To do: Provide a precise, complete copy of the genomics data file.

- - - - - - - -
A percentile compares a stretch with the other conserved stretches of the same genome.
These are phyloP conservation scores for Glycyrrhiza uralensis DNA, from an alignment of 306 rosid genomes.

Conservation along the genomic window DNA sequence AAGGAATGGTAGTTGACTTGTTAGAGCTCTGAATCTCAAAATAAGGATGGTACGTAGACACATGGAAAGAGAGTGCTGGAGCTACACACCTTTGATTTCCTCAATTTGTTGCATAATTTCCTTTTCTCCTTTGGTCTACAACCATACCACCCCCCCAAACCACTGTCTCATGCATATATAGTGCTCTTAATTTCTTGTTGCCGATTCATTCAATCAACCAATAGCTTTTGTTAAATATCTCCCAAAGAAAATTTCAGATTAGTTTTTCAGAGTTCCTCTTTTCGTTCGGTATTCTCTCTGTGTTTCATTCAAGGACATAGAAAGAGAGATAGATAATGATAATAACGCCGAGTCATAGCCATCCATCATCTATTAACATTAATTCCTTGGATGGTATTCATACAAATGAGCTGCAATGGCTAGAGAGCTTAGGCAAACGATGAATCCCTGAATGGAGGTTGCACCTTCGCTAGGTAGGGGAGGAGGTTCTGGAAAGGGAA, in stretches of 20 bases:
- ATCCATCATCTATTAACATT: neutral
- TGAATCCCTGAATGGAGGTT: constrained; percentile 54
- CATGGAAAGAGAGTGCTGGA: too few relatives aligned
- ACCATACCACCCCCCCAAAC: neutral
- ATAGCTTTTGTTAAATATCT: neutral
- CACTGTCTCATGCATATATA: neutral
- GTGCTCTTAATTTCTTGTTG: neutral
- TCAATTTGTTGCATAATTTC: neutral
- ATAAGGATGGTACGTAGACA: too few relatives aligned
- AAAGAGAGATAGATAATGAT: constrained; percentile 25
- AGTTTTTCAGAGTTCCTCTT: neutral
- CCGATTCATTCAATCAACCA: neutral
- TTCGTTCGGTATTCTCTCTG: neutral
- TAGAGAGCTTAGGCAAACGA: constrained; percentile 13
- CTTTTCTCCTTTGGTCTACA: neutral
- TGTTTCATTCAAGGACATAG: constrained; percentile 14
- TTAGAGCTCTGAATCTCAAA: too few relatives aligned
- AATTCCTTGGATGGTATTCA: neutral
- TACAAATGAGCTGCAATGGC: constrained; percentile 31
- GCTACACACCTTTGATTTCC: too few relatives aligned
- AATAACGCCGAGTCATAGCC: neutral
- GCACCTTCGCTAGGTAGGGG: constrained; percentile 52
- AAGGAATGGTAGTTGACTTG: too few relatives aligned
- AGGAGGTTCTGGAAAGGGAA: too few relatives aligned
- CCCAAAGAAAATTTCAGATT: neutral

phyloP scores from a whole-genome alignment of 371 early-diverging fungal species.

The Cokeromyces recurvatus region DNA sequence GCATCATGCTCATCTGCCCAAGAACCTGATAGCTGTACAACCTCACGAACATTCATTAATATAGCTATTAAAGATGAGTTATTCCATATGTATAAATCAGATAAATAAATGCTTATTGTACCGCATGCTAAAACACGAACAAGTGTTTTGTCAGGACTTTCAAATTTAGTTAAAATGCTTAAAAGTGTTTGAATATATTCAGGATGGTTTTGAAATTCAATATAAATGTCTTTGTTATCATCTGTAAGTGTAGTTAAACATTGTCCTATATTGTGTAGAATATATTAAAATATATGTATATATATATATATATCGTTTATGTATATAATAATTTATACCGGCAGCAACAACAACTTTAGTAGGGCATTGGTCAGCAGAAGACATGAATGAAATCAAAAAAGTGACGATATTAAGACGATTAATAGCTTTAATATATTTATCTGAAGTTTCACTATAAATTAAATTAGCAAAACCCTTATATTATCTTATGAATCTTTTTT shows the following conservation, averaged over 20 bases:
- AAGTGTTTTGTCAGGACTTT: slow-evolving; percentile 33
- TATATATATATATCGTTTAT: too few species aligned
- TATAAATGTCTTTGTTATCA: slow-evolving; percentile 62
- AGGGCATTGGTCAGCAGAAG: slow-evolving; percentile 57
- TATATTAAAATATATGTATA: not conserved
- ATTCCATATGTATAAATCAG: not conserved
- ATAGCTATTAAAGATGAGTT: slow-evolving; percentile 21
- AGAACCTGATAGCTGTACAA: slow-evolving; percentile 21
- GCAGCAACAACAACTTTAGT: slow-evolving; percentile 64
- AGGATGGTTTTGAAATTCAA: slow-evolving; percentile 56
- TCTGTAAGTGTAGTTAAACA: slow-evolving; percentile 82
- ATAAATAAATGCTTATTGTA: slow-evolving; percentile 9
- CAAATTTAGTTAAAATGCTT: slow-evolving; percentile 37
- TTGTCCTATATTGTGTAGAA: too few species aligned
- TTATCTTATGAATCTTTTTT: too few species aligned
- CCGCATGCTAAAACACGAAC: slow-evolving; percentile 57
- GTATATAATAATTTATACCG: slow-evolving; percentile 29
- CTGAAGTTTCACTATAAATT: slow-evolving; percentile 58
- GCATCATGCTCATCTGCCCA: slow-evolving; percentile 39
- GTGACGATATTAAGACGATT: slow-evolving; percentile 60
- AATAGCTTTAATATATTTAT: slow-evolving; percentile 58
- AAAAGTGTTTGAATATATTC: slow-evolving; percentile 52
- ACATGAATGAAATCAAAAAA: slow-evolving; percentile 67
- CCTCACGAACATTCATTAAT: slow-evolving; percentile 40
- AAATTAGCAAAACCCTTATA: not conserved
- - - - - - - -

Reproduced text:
A percentile compares a stretch with the other conserved stretches of the same genome.
These are phyloP conservation scores for Glycyrrhiza uralensis DNA, from an alignment of 306 rosid genomes.

Conservation along the genomic window DNA sequence AAGGAATGGTAGTTGACTTGTTAGAGCTCTGAATCTCAAAATAAGGATGGTACGTAGACACATGGAAAGAGAGTGCTGGAGCTACACACCTTTGATTTCCTCAATTTGTTGCATAATTTCCTTTTCTCCTTTGGTCTACAACCATACCACCCCCCCAAACCACTGTCTCATGCATATATAGTGCTCTTAATTTCTTGTTGCCGATTCATTCAATCAACCAATAGCTTTTGTTAAATATCTCCCAAAGAAAATTTCAGATTAGTTTTTCAGAGTTCCTCTTTTCGTTCGGTATTCTCTCTGTGTTTCATTCAAGGACATAGAAAGAGAGATAGATAATGATAATAACGCCGAGTCATAGCCATCCATCATCTATTAACATTAATTCCTTGGATGGTATTCATACAAATGAGCTGCAATGGCTAGAGAGCTTAGGCAAACGATGAATCCCTGAATGGAGGTTGCACCTTCGCTAGGTAGGGGAGGAGGTTCTGGAAAGGGAA, in stretches of 20 bases:
- ATCCATCATCTATTAACATT: neutral
- TGAATCCCTGAATGGAGGTT: constrained; percentile 54
- CATGGAAAGAGAGTGCTGGA: too few relatives aligned
- ACCATACCACCCCCCCAAAC: neutral
- ATAGCTTTTGTTAAATATCT: neutral
- CACTGTCTCATGCATATATA: neutral
- GTGCTCTTAATTTCTTGTTG: neutral
- TCAATTTGTTGCATAATTTC: neutral
- ATAAGGATGGTACGTAGACA: too few relatives aligned
- AAAGAGAGATAGATAATGAT: constrained; percentile 25
- AGTTTTTCAGAGTTCCTCTT: neutral
- CCGATTCATTCAATCAACCA: neutral
- TTCGTTCGGTATTCTCTCTG: neutral
- TAGAGAGCTTAGGCAAACGA: constrained; percentile 13
- CTTTTCTCCTTTGGTCTACA: neutral
- TGTTTCATTCAAGGACATAG: constrained; percentile 14
- TTAGAGCTCTGAATCTCAAA: too few relatives aligned
- AATTCCTTGGATGGTATTCA: neutral
- TACAAATGAGCTGCAATGGC: constrained; percentile 31
- GCTACACACCTTTGATTTCC: too few relatives aligned
- AATAACGCCGAGTCATAGCC: neutral
- GCACCTTCGCTAGGTAGGGG: constrained; percentile 52
- AAGGAATGGTAGTTGACTTG: too few relatives aligned
- AGGAGGTTCTGGAAAGGGAA: too few relatives aligned
- CCCAAAGAAAATTTCAGATT: neutral

phyloP scores from a whole-genome alignment of 371 early-diverging fungal species.

The Cokeromyces recurvatus region DNA sequence GCATCATGCTCATCTGCCCAAGAACCTGATAGCTGTACAACCTCACGAACATTCATTAATATAGCTATTAAAGATGAGTTATTCCATATGTATAAATCAGATAAATAAATGCTTATTGTACCGCATGCTAAAACACGAACAAGTGTTTTGTCAGGACTTTCAAATTTAGTTAAAATGCTTAAAAGTGTTTGAATATATTCAGGATGGTTTTGAAATTCAATATAAATGTCTTTGTTATCATCTGTAAGTGTAGTTAAACATTGTCCTATATTGTGTAGAATATATTAAAATATATGTATATATATATATATATCGTTTATGTATATAATAATTTATACCGGCAGCAACAACAACTTTAGTAGGGCATTGGTCAGCAGAAGACATGAATGAAATCAAAAAAGTGACGATATTAAGACGATTAATAGCTTTAATATATTTATCTGAAGTTTCACTATAAATTAAATTAGCAAAACCCTTATATTATCTTATGAATCTTTTTT shows the following conservation, averaged over 20 bases:
- AAGTGTTTTGTCAGGACTTT: slow-evolving; percentile 33
- TATATATATATATCGTTTAT: too few species aligned
- TATAAATGTCTTTGTTATCA: slow-evolving; percentile 62
- AGGGCATTGGTCAGCAGAAG: slow-evolving; percentile 57
- TATATTAAAATATATGTATA: not conserved
- ATTCCATATGTATAAATCAG: not conserved
- ATAGCTATTAAAGATGAGTT: slow-evolving; percentile 21
- AGAACCTGATAGCTGTACAA: slow-evolving; percentile 21
- GCAGCAACAACAACTTTAGT: slow-evolving; percentile 64
- AGGATGGTTTTGAAATTCAA: slow-evolving; percentile 56
- TCTGTAAGTGTAGTTAAACA: slow-evolving; percentile 82
- ATAAATAAATGCTTATTGTA: slow-evolving; percentile 9
- CAAATTTAGTTAAAATGCTT: slow-evolving; percentile 37
- TTGTCCTATATTGTGTAGAA: too few species aligned
- TTATCTTATGAATCTTTTTT: too few species aligned
- CCGCATGCTAAAACACGAAC: slow-evolving; percentile 57
- GTATATAATAATTTATACCG: slow-evolving; percentile 29
- CTGAAGTTTCACTATAAATT: slow-evolving; percentile 58
- GCATCATGCTCATCTGCCCA: slow-evolving; percentile 39
- GTGACGATATTAAGACGATT: slow-evolving; percentile 60
- AATAGCTTTAATATATTTAT: slow-evolving; percentile 58
- AAAAGTGTTTGAATATATTC: slow-evolving; percentile 52
- ACATGAATGAAATCAAAAAA: slow-evolving; percentile 67
- CCTCACGAACATTCATTAAT: slow-evolving; percentile 40
- AAATTAGCAAAACCCTTATA: not conserved